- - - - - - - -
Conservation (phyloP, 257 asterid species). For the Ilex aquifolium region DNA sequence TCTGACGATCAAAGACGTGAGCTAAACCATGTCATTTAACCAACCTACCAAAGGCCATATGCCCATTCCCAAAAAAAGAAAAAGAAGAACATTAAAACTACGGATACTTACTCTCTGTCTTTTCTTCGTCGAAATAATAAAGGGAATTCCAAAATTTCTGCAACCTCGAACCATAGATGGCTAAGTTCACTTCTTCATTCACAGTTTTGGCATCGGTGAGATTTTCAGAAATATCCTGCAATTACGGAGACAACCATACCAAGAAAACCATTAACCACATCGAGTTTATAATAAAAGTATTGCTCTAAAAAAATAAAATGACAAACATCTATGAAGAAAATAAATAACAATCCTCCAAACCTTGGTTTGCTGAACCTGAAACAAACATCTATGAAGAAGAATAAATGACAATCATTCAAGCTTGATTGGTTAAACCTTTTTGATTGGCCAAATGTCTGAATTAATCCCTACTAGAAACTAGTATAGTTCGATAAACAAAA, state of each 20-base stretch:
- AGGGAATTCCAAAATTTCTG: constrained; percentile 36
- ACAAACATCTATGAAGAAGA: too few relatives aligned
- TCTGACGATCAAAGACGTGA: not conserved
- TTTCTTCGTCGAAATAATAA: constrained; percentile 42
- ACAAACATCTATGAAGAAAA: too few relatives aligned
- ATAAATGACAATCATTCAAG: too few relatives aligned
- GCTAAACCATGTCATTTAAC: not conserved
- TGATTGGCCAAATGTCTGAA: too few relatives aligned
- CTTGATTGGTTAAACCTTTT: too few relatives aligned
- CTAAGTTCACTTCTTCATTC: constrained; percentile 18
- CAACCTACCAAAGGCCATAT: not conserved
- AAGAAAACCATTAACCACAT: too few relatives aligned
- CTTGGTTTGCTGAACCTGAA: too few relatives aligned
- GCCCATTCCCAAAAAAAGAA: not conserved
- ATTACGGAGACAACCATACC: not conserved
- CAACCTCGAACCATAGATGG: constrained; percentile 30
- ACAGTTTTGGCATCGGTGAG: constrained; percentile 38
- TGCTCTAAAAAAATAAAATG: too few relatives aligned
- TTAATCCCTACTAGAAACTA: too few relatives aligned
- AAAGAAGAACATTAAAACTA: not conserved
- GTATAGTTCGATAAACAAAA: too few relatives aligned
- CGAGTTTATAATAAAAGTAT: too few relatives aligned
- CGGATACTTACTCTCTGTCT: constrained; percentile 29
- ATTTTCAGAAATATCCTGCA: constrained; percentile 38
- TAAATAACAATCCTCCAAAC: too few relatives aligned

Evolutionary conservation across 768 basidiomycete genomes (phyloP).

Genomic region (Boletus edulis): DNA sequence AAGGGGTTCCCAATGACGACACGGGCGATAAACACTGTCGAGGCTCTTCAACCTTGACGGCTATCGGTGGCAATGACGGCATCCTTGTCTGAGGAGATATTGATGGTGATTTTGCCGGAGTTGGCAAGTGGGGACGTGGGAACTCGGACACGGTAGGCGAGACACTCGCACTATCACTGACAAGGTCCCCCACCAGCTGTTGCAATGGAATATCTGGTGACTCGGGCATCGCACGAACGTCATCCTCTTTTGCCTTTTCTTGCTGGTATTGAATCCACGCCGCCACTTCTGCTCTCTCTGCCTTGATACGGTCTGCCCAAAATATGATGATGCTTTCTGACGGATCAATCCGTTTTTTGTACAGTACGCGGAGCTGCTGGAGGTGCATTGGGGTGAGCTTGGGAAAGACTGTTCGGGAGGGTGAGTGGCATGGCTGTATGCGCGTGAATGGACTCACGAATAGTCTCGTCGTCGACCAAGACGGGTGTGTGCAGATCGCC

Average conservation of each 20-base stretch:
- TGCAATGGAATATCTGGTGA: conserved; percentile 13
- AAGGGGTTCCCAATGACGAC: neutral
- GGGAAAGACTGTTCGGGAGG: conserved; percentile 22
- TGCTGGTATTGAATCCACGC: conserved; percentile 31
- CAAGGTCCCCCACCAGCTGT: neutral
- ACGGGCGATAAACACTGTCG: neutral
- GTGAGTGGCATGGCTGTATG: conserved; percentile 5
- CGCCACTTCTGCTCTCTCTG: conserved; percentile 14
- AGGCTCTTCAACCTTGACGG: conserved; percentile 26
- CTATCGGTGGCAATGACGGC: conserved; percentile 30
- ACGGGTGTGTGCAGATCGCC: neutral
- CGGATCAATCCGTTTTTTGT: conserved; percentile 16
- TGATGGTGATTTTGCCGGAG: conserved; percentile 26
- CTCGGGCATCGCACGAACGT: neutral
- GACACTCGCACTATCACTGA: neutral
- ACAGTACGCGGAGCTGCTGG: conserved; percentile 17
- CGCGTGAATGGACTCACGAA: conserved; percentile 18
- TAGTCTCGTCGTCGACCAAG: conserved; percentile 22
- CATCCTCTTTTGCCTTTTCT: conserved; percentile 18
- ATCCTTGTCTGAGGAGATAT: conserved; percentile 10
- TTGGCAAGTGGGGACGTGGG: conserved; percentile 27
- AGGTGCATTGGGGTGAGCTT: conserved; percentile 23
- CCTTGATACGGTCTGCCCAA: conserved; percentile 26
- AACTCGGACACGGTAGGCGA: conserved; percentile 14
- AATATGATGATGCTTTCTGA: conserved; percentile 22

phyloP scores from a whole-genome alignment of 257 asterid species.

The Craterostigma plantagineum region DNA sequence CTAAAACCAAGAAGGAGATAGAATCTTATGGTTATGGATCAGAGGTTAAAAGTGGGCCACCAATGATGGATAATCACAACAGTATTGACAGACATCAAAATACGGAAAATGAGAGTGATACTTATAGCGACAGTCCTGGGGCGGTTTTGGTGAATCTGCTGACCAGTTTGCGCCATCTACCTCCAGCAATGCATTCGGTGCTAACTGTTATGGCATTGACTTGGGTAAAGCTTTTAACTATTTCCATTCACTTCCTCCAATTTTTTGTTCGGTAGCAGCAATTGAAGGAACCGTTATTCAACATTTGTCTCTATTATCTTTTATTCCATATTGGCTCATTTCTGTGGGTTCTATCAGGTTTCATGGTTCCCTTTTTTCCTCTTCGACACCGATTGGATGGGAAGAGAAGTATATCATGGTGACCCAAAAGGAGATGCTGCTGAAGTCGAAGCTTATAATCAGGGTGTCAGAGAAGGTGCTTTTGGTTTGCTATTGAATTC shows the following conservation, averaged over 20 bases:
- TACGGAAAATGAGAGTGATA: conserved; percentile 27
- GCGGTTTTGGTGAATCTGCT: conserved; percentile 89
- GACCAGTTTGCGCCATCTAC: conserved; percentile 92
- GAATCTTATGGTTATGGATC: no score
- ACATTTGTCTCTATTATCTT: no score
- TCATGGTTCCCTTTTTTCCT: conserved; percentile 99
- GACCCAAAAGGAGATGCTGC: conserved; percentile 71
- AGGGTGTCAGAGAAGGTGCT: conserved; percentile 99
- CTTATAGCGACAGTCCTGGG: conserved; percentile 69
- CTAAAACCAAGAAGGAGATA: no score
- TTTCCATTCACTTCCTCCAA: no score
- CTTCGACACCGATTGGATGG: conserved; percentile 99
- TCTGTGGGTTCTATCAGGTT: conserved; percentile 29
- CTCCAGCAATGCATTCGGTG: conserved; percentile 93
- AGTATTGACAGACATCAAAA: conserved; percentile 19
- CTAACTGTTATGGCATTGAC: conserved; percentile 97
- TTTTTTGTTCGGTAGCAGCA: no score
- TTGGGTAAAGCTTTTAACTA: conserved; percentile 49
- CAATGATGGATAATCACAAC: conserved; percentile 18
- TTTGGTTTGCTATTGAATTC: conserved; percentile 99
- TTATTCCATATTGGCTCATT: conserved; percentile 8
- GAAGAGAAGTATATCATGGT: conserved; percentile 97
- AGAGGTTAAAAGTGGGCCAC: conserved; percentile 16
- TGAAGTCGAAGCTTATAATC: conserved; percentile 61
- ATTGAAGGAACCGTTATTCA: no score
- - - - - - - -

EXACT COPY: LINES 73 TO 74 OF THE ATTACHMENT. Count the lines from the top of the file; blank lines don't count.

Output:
- TTTTTTGTTCGGTAGCAGCA: no score
- TTGGGTAAAGCTTTTAACTA: conserved; percentile 49